I had another nice walk to the police station this morning. I learned that if I were a European citizen the stamp in my passport would be valid for 25 years. I am, however, not a European citizen.
As I left the police and walked to work, I thought about changing my citizenship. Giving up my US one and becoming Norwegian. With a Norwegian passport I could visit Cuba, for example. I could also live and work anywhere in the EU. That could help my latent dream of living in England come true. And I could have a say in who actually runs this country.
I checked this question before so I know that the US has rather strict rules about giving up one’s citizenship, along the lines of “If you leave, don’t bother coming back”. And, am I really expecting never to go back to the US? There’s something about waving the dark blue passport as I land in on US soil that makes me feel I belong, that I’m somehow home. But the US isn’t “home”, really. Not any more. It’s just another country, with good and bad points, and – I must admit – the longer I stay in Norway, the less attractive the US seems.
As I considered giving up my birthright, I could feel a fear grip me, about the finality of giving of my US citizenship. I walked by the dumbest sidewalk set-up ever: It ends on one side of the street as the road bends, and there is no crosswalk nearby to take you to the opposite side where there’s a sidewalk. Do I really want to be a citizen of a country that does something that thoughtless? Well, right now, with Dubya Bush in charge, the alternative is pretty dumb, too.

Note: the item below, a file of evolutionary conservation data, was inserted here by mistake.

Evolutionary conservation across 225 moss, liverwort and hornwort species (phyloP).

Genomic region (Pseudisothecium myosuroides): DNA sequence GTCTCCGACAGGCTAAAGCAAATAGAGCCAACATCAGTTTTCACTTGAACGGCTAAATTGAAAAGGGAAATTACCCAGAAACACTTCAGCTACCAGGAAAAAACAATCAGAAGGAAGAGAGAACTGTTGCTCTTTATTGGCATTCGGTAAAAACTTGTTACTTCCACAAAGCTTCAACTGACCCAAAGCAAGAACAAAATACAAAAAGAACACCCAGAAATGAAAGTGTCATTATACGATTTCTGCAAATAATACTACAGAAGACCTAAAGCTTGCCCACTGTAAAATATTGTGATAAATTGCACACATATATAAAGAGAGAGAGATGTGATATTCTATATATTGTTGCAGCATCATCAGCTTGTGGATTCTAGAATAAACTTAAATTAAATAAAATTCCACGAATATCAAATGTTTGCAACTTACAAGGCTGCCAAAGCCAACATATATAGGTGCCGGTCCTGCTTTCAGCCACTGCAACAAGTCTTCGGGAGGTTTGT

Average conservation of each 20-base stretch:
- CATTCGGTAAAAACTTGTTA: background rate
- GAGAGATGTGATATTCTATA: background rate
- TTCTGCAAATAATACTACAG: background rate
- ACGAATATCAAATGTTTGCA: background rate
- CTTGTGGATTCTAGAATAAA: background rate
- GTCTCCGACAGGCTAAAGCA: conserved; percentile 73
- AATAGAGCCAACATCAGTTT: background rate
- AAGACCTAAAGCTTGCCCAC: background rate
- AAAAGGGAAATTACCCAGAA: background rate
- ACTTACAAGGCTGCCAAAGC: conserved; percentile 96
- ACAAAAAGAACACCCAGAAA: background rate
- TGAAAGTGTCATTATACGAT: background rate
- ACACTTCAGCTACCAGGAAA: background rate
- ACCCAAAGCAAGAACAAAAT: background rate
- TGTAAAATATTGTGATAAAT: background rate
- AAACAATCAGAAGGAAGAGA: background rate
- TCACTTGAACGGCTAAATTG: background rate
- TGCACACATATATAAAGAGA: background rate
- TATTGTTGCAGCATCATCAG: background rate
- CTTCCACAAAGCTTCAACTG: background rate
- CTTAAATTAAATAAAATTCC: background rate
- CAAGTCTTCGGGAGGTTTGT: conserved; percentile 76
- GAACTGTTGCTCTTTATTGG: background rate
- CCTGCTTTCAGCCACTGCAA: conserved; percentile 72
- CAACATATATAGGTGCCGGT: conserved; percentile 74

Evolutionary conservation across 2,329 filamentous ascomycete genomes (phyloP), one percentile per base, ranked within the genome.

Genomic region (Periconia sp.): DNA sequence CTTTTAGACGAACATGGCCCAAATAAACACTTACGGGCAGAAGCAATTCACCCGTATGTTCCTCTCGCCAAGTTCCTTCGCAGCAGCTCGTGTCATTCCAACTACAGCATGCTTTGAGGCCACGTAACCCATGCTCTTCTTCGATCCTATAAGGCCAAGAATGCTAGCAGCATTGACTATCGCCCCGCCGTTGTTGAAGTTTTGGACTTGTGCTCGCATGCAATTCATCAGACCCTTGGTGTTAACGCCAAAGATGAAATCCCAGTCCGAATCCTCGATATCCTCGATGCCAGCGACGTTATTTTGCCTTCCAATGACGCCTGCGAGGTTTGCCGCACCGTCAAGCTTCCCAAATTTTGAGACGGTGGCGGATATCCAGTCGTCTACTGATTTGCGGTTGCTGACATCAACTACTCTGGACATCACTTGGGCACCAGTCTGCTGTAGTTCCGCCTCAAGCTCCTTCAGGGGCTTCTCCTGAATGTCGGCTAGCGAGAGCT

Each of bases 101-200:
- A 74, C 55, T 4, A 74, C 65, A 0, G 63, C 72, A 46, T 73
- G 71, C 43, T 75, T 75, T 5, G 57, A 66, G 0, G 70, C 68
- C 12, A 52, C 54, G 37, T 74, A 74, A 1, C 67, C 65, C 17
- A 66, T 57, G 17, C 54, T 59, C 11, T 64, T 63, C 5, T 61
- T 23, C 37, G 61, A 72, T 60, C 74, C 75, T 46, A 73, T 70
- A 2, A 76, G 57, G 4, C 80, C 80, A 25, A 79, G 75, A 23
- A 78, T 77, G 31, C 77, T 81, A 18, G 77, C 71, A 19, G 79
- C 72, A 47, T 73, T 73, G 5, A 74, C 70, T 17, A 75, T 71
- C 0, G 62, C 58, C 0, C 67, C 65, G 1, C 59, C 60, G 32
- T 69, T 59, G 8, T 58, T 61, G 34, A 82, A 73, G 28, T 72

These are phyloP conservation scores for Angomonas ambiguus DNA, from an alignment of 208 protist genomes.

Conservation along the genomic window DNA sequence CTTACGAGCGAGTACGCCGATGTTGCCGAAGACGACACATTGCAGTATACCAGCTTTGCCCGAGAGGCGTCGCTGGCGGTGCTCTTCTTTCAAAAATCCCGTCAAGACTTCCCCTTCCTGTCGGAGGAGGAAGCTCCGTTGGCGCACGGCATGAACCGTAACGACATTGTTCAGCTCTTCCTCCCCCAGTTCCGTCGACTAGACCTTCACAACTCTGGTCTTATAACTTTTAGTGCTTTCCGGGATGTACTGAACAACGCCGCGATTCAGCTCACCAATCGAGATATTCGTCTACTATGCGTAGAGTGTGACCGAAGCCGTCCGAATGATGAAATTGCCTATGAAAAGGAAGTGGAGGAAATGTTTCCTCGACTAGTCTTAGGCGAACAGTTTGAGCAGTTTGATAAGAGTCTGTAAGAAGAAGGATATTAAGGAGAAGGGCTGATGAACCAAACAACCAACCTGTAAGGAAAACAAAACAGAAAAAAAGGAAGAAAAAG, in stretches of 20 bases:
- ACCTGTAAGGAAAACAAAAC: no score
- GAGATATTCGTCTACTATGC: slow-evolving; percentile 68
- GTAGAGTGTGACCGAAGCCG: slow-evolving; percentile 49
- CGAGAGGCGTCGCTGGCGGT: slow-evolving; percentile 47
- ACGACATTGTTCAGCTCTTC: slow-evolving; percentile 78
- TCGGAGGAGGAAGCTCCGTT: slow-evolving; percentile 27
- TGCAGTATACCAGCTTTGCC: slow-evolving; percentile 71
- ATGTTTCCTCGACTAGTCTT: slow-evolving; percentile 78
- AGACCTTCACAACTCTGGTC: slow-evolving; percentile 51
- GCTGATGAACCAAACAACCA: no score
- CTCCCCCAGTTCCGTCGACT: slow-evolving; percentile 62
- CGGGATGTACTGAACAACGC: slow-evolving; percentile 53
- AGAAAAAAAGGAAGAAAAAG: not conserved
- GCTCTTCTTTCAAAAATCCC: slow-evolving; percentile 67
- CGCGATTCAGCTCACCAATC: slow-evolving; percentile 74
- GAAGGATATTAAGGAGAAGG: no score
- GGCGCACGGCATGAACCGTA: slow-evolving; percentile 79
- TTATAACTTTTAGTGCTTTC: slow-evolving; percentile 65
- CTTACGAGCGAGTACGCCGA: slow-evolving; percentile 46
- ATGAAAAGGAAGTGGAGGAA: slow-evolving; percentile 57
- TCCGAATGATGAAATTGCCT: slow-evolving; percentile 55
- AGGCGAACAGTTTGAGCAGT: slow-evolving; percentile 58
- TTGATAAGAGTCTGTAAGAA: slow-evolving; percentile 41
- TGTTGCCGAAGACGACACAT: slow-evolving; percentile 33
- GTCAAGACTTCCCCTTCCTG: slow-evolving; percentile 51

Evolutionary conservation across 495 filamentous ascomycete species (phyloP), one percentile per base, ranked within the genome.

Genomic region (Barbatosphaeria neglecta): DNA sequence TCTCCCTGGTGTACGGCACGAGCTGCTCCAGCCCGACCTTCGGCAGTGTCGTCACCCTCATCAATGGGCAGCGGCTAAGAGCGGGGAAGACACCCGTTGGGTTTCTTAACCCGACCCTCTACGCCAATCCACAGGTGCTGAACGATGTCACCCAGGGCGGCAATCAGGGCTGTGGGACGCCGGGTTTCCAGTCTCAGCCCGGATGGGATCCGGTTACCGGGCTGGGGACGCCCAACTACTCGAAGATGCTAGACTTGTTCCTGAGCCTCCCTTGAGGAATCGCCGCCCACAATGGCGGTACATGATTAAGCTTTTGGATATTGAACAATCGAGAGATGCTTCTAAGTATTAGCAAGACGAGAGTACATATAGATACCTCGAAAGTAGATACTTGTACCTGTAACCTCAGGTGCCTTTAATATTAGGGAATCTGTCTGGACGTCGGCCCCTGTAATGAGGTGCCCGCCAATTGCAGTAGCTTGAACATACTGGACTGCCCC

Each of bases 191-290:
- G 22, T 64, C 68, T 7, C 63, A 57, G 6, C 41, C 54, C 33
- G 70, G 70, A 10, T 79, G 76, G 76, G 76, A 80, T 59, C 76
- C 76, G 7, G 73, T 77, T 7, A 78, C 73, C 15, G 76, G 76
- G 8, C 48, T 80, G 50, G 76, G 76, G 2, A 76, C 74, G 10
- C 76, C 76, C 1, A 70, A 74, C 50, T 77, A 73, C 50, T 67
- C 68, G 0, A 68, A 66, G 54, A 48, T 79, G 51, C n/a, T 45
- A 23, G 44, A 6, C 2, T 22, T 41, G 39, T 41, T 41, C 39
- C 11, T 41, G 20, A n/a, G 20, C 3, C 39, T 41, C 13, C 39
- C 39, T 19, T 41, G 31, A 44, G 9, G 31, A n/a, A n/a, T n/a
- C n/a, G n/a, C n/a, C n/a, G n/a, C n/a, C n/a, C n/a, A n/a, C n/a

I told myself that I didn’t have to make a decision right then and there. I could wait and see who gets elected president this fall and see what that person does the next four years. I can wait and see if I’m still annoyed at the system in two years’ time when I go back to renew my stamp. I can wait and see if the rules in Norway or the EU change.
A co-worker told me today of a cousin of hers who has dual citizenship. The cousin’s experience is that Norwegians are more welcome around the world than are Americans. You can go more places with a Norwegian passport.
Dear reader: If you are someone who gave up your citizenship in one nation for another (especially if you gave up a US citizenship), I’d love to hear from you, either in the comments or via e-mail.
PS: The Norwegian DMV works fast! My new driver’s license arrived in the mail today. It somehow makes me feel very Norwegian.
3 replies on “The hardest decision”
That\’s a tough one.I don\’t know what I would do, if I were in your shoes.People keep asking me, if I wouldn\’t want to apply for an American citizenship? I always look at them like they are nuts, I\’m afraid.But hubby doesn\’t think of giving his American one up either. I\’m of no help I\’m afraid.
Reading about what happens if an American does renounce his/her citizenship is rather scary.
Your blog is interesting yet some of your thoughts are just plain pathetic. You are dismayed with the most glorious country as US because Bush is a president? Yes , he is f..up individual but what it has to do with the country as a whole? I can\’t believe such thought can come from an intelligent person that you seem to be, what\’s up with you?